During Wednesday’s Democratic Party presidential debate in Las Vegas, Sen. Bernie Sanders (I-Vt.) reversed his 2016 stance on the party’s presidential nomination and delegate count. MSNBC moderator Chuck Todd asked the presidential candidates if they would support the candidate with the “most delegates” at the party’s convention, and all candidates except Sanders said they would not fall in line at the convention.
Todd asked, “There’s a very good chance none of you are going to have enough delegates to the Democratic National Convention to clench this nomination, OK?”
“If that happens, I want all of your opinions on this. Should the person with the most delegates at the end of this primary season be the nominee, even if they are short of a majority?”
Sanders responded to the question and said, “Well, the process includes 500 super-delegates on the second ballot. So I think that the will of the people should prevail, yes. The person who has the most votes should become the nominee.” He was the sole “yes” vote with five “no” votes from the rest of the primary field.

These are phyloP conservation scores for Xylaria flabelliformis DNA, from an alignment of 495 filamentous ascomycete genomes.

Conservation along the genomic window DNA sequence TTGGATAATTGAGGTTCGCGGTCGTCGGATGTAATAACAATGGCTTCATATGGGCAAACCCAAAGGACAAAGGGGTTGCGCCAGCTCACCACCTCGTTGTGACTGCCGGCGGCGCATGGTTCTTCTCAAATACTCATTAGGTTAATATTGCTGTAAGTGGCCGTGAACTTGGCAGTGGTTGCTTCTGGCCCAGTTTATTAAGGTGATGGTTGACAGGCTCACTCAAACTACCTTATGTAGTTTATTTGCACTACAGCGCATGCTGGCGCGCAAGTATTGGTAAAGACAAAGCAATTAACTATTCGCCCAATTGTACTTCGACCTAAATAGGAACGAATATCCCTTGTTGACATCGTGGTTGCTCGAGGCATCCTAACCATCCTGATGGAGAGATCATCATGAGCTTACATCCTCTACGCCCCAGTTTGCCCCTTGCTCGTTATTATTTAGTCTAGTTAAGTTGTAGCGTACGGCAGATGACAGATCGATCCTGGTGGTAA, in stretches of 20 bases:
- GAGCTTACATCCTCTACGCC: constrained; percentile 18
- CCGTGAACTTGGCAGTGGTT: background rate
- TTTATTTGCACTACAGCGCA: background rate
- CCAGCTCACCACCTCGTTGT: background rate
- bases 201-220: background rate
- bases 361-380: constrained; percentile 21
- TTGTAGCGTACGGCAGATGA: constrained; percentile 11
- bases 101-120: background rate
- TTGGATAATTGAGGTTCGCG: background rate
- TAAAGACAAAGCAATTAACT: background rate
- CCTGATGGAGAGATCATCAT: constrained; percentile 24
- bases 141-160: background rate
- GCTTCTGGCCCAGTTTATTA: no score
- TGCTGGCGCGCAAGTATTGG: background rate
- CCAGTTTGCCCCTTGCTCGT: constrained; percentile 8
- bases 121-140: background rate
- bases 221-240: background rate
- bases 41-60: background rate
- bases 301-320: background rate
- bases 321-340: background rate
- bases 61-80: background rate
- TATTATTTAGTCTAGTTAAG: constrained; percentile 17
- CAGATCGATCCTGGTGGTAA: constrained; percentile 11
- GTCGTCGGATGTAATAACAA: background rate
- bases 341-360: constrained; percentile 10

His response was the direct opposite of his 2016 presidential campaign, when he ran for the Democratic Party nomination against former Secretary of State Hillary Clinton. In 2016, Sanders called the nomination process “rigged” and withheld his support for Clinton, who had received the majority of party delegates. Although Sanders later threw his support behind Clinton at the party’s convention in July 2016, he made it clear that he disagreed with the nomination process and how Clinton received the majority of delegates.
It is yet another example of the mainstream media choosing to ignore Sanders’ past statements and political moves, such as ignoring his past praise of Cuban dictator Fidel Castro and his longtime support for socialist causes. It is important for the mainstream media to accurately and fairly report on Sanders’ past during the primary process because it is a part of their job as media professionals, but also due to the ethical implications of their jobs. The media should treat each candidate fairly, which includes unearthing and reporting on each candidates’ past statements and actions. It failed to do so with Sanders and therefore continued this disturbing trend of ignoring Sanders’ past.
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Author: Spencer Irvine